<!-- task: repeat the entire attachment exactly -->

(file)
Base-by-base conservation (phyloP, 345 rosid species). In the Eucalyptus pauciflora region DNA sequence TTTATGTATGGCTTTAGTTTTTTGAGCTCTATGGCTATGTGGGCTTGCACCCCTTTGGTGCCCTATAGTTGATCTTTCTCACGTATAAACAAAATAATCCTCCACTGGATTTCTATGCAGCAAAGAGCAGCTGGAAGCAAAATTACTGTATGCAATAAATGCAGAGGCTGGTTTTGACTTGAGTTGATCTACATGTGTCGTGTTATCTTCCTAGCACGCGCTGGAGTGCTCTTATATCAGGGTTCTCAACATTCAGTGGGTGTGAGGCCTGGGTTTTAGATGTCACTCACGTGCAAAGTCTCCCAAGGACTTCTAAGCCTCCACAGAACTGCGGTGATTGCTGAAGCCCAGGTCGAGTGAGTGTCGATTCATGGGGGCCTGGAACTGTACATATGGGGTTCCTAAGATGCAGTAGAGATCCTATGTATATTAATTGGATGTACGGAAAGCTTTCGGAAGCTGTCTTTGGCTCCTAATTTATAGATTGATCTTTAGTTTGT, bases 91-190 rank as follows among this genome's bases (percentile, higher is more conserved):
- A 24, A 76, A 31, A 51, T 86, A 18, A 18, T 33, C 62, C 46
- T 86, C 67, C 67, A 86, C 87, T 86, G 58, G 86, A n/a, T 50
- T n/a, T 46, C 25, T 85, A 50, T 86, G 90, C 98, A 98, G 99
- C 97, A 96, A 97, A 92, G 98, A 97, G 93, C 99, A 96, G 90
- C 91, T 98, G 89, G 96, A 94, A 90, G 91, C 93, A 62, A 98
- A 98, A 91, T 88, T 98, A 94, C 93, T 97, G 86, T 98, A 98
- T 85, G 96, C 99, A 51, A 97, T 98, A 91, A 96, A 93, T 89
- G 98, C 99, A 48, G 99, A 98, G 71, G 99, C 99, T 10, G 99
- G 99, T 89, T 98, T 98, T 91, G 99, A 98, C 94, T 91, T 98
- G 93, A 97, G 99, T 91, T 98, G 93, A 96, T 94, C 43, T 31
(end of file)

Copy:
Base-by-base conservation (phyloP, 345 rosid species). In the Eucalyptus pauciflora region DNA sequence TTTATGTATGGCTTTAGTTTTTTGAGCTCTATGGCTATGTGGGCTTGCACCCCTTTGGTGCCCTATAGTTGATCTTTCTCACGTATAAACAAAATAATCCTCCACTGGATTTCTATGCAGCAAAGAGCAGCTGGAAGCAAAATTACTGTATGCAATAAATGCAGAGGCTGGTTTTGACTTGAGTTGATCTACATGTGTCGTGTTATCTTCCTAGCACGCGCTGGAGTGCTCTTATATCAGGGTTCTCAACATTCAGTGGGTGTGAGGCCTGGGTTTTAGATGTCACTCACGTGCAAAGTCTCCCAAGGACTTCTAAGCCTCCACAGAACTGCGGTGATTGCTGAAGCCCAGGTCGAGTGAGTGTCGATTCATGGGGGCCTGGAACTGTACATATGGGGTTCCTAAGATGCAGTAGAGATCCTATGTATATTAATTGGATGTACGGAAAGCTTTCGGAAGCTGTCTTTGGCTCCTAATTTATAGATTGATCTTTAGTTTGT, bases 91-190 rank as follows among this genome's bases (percentile, higher is more conserved):
- A 24, A 76, A 31, A 51, T 86, A 18, A 18, T 33, C 62, C 46
- T 86, C 67, C 67, A 86, C 87, T 86, G 58, G 86, A n/a, T 50
- T n/a, T 46, C 25, T 85, A 50, T 86, G 90, C 98, A 98, G 99
- C 97, A 96, A 97, A 92, G 98, A 97, G 93, C 99, A 96, G 90
- C 91, T 98, G 89, G 96, A 94, A 90, G 91, C 93, A 62, A 98
- A 98, A 91, T 88, T 98, A 94, C 93, T 97, G 86, T 98, A 98
- T 85, G 96, C 99, A 51, A 97, T 98, A 91, A 96, A 93, T 89
- G 98, C 99, A 48, G 99, A 98, G 71, G 99, C 99, T 10, G 99
- G 99, T 89, T 98, T 98, T 91, G 99, A 98, C 94, T 91, T 98
- G 93, A 97, G 99, T 91, T 98, G 93, A 96, T 94, C 43, T 31